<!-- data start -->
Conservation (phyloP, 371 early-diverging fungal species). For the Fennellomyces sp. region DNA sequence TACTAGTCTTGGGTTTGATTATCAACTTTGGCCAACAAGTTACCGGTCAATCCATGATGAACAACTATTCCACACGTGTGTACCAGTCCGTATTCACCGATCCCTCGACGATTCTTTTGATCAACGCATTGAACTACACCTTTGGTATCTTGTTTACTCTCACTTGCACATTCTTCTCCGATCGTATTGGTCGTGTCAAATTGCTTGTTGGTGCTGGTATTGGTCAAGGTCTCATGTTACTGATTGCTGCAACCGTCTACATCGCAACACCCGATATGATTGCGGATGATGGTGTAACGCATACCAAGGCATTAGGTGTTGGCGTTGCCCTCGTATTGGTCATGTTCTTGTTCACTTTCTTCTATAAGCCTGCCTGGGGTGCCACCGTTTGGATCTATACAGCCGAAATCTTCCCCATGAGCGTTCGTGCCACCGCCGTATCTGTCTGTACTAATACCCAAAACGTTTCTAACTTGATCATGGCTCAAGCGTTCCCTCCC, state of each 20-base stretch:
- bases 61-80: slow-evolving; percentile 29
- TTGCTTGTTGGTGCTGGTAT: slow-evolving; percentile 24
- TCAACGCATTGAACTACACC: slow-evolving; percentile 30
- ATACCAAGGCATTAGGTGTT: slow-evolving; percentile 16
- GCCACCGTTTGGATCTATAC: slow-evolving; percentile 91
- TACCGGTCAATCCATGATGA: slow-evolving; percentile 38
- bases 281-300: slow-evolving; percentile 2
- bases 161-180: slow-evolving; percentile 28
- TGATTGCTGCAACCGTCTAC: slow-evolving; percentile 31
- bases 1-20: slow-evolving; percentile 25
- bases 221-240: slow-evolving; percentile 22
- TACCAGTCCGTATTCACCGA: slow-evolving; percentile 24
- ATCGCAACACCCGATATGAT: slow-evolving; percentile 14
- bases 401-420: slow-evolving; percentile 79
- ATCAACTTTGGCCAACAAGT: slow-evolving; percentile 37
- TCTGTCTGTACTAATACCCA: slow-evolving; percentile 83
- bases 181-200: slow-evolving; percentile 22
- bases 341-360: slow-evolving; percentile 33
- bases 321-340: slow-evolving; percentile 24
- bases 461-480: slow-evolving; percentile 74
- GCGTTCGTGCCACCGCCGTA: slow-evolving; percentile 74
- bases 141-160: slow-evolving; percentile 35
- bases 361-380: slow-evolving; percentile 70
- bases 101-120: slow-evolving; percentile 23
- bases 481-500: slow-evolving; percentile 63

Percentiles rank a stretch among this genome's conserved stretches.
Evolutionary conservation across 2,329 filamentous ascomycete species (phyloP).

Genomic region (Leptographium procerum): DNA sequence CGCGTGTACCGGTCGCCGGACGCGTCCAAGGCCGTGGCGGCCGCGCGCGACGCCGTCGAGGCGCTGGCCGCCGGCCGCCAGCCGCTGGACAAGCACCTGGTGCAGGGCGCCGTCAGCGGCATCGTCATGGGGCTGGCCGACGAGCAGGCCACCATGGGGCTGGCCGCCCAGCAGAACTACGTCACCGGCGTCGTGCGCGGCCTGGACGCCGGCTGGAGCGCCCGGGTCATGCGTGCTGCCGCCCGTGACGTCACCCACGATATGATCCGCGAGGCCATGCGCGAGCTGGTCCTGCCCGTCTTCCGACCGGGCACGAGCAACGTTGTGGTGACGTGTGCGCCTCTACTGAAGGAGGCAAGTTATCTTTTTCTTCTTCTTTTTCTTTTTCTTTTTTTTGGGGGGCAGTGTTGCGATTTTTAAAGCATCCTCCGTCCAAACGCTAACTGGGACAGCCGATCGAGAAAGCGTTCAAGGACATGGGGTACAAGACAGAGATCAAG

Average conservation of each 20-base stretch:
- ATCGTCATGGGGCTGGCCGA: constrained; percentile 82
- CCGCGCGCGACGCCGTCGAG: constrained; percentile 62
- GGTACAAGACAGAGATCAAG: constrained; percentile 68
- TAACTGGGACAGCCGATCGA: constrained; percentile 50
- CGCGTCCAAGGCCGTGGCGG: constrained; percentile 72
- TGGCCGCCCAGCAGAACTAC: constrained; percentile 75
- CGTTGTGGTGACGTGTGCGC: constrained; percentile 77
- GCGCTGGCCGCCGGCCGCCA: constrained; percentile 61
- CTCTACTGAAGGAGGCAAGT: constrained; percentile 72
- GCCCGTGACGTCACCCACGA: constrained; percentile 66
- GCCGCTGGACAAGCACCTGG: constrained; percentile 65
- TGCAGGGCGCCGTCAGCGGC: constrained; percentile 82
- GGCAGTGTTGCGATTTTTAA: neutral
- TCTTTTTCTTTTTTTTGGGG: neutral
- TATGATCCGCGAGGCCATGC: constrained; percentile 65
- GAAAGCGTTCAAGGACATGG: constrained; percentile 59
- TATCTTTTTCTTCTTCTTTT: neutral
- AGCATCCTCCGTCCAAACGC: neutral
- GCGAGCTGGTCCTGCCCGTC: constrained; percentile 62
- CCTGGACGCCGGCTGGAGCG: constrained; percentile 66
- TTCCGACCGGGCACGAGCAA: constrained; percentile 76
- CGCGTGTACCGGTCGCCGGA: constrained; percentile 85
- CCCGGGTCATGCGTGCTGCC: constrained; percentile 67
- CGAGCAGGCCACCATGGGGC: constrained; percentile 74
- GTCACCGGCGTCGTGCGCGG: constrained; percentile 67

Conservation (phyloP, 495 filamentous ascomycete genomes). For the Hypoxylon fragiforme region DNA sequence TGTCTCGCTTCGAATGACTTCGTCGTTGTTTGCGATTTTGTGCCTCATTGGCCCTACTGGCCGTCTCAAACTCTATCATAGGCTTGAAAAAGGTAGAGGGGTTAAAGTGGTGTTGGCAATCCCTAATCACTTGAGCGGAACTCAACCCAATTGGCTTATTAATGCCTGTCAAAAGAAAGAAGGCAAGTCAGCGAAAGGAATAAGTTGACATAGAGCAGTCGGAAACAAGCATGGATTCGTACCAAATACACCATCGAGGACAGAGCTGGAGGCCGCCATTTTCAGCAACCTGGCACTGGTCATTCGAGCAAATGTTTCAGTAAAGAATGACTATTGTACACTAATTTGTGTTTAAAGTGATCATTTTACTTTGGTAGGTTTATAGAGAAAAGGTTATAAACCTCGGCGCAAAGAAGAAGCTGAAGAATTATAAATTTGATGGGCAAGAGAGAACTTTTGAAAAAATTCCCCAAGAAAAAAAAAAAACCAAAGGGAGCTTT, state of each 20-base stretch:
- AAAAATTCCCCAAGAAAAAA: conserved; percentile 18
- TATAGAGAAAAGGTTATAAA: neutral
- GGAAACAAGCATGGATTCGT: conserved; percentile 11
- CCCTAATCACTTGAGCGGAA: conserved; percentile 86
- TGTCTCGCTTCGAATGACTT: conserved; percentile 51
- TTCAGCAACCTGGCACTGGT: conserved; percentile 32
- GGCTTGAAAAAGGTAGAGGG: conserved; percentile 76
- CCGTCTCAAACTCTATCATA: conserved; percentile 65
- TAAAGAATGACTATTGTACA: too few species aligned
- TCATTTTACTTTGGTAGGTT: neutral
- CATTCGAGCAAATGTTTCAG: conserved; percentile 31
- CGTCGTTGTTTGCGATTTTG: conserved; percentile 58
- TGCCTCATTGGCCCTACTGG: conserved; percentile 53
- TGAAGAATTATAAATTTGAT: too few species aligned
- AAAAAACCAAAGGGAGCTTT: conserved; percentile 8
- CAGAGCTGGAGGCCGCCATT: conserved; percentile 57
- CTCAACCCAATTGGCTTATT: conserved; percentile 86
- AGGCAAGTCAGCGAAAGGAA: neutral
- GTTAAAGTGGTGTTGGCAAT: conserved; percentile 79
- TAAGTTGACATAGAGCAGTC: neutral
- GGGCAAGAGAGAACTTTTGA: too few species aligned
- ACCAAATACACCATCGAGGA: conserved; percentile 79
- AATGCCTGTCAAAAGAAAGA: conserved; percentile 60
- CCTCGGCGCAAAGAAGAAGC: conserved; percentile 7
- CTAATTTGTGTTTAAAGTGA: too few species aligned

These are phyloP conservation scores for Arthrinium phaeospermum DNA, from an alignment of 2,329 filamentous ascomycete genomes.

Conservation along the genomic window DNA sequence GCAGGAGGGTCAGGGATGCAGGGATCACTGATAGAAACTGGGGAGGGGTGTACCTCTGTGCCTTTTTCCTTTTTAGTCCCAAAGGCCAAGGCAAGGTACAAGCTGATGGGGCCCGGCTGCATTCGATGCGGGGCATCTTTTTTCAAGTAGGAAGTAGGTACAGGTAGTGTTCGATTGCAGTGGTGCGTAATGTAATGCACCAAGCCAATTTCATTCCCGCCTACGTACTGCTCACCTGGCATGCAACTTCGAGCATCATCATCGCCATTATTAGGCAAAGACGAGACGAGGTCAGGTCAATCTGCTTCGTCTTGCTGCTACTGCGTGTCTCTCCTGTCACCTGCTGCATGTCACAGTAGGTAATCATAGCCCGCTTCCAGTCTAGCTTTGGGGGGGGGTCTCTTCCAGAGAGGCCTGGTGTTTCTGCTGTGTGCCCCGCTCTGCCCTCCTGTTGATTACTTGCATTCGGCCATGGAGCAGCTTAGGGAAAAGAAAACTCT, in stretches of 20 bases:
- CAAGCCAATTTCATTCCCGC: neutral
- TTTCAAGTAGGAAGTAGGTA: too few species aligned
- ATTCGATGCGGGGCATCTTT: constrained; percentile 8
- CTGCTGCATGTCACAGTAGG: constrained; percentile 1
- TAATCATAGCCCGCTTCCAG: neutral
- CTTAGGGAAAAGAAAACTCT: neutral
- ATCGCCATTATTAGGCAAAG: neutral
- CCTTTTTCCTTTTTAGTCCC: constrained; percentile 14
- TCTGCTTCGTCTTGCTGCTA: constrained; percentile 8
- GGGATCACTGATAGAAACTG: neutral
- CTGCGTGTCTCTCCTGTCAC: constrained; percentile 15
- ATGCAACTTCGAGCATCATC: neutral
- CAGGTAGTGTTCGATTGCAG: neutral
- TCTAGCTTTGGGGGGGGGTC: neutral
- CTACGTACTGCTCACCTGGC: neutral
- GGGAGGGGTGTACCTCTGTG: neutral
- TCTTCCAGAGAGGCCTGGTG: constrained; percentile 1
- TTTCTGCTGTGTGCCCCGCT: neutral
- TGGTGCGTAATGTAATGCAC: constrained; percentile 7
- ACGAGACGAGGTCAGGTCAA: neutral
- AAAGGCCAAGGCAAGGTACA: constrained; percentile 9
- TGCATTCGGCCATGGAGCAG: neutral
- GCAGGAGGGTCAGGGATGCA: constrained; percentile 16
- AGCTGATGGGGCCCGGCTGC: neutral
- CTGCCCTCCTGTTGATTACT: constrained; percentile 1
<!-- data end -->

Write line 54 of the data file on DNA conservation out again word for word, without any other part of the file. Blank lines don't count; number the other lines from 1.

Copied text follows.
- CGAGCAGGCCACCATGGGGC: constrained; percentile 74